Slow, gorgeous silence.
So much so that the profound absence of sound
confounds movement and compounds
the layers of silt and dust over our eyes,
and the air, gilt with rust, slides slow as the flow of Father Time,
to blanket our bodies with the lethargy of shock.
The first thought that resurrects me —
“Am I alive?”
Chalk hands on chalk cheeks
leave soft streaks of beige chalk on gray,
and like lightning leading thunder
sight made silence sunder,
roused shrouds of sound to softly creep
‘round fallen columns of ancient sleep,
to the bones of my mother’s home…
Where is home among these chalk-dusted bones?
Cries arose — others and my own -
and from these bones, sound summoned an army of ghosts.
Slow from the slumber of silence,
chalk ghosts rose to glide among chalk cloaks,
some barely taller than my hip,
some unable to move farther than an arm’s length,
and some staggering, holding shoulders, holding limbs, holding hope.
They sung, these ghosts, a song without melody,
with only heartbeats and hope to keep time.
“Where are you?”
And in the ashes of a past life,
the ghosts remember their mortality -
in the priceless sacrifices oft claimed when the earth shrugs.
Cradling our pain, we wade through dust and shade;
we move on.
We find rivers of ruin that run from trembling hill to kneeling temple,
stone giants put to slumber
as if their Lord or deity had missed them
in his haste to save vast reliant numbers
neglected by a dissected leadership
whose distractions by factions of power and fractions of greed
had them fail to heed the warnings of disaster.
And after the ground shook us from our homes,
took love and left us torn,
after our lives were taken from us,
“We had not known.”
There is anger.
But there is no time, no use for anger;
only time and use for movement -
We move on.
We follow fallow fissures pared by disaster
from chalk death despair to open air,
to master our own fate.
Where land was desecrated,
we will renovate it,
administer aid where our prime minister failed,
bring hope to those who ail,
and move our anger and pain to
anchor our aims on restoration.
Because this beautiful nation
is more than the birthplace of Buddha,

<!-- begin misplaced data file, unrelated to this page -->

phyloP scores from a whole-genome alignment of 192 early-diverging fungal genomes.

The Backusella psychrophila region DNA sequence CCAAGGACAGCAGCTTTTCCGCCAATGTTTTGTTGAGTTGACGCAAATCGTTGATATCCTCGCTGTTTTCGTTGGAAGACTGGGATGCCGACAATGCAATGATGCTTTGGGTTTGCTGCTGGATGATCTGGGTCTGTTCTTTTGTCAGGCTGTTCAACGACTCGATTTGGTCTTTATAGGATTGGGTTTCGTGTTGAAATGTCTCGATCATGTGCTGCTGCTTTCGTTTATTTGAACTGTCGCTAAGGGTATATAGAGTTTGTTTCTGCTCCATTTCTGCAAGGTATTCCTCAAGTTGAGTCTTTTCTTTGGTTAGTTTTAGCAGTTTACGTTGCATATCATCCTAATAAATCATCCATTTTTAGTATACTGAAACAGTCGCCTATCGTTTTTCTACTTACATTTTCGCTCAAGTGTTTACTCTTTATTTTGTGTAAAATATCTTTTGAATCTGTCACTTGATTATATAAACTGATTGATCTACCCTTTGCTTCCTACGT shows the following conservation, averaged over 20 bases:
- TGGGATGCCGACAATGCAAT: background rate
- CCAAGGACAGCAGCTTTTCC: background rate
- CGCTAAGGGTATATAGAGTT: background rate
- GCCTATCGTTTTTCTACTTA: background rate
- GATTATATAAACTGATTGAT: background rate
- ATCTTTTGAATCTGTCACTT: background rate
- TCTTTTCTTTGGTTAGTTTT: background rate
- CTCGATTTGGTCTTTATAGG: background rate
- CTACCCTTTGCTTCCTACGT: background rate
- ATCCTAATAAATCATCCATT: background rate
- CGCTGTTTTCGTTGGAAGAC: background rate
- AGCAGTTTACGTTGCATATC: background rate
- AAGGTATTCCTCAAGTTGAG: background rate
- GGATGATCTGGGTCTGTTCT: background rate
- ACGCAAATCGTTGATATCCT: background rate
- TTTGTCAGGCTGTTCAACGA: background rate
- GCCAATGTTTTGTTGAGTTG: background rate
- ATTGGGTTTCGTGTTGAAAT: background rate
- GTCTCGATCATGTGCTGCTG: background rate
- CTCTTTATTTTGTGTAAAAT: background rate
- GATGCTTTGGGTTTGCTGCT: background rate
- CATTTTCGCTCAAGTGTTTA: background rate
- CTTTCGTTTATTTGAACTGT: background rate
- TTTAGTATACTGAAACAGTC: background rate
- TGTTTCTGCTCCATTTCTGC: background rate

more than spiritual centre balanced between
the highest peaks man may seek and
the fecund plains and delta basins,
striding the dividing line between
two great Asian tigers of power,
more than all that, in its highest hour of despair,
this small nation is a nation of great deeds -
that sees past difference
to each others’ shared pain and shared need
Of the people
for whom setting their suffering aside
to ease the suffering of others is personal creed
And of miracles amid sacrifice…
Twenty-two hours after the Ghorka earthquake struck Nepal,
a writer for Kathmandu Today heard a cry from the rubble.
They discovered a four-month-old babe,
cotton-swaddled marvel marbled by dust,
I watched its fists brush the sun,
tiny mandalas grasping the rosy rotunda of life,
despite eyes shut tight by silty sleep.
And its cry,
unmuffled by debris,
brought my soul to its knees.
He was alive.
Held high above our heads,
his cries echoed over the throng around him;
his cry was our rallying cry:
“We are alive.”
“We will rise up.”
“We will overcome!”
Hope is the thing with feathers
That perches in the soul,
And sings the tune without words,
And never stops at all.
This was a spoken word poem written for and performed at the Vive Nepal Benefit Concert in Toronto, Canada on June 11, 2015. The Vive Nepal benefit concert raised proceeds to help repair the lives of those devastated by the Ghorka Earthquake. Cover image, "Nepal aftershock damage", taken from the Encyclopædia Britannica article on the 2015 Nepal earthquake (Accessed 22 Mar 2020).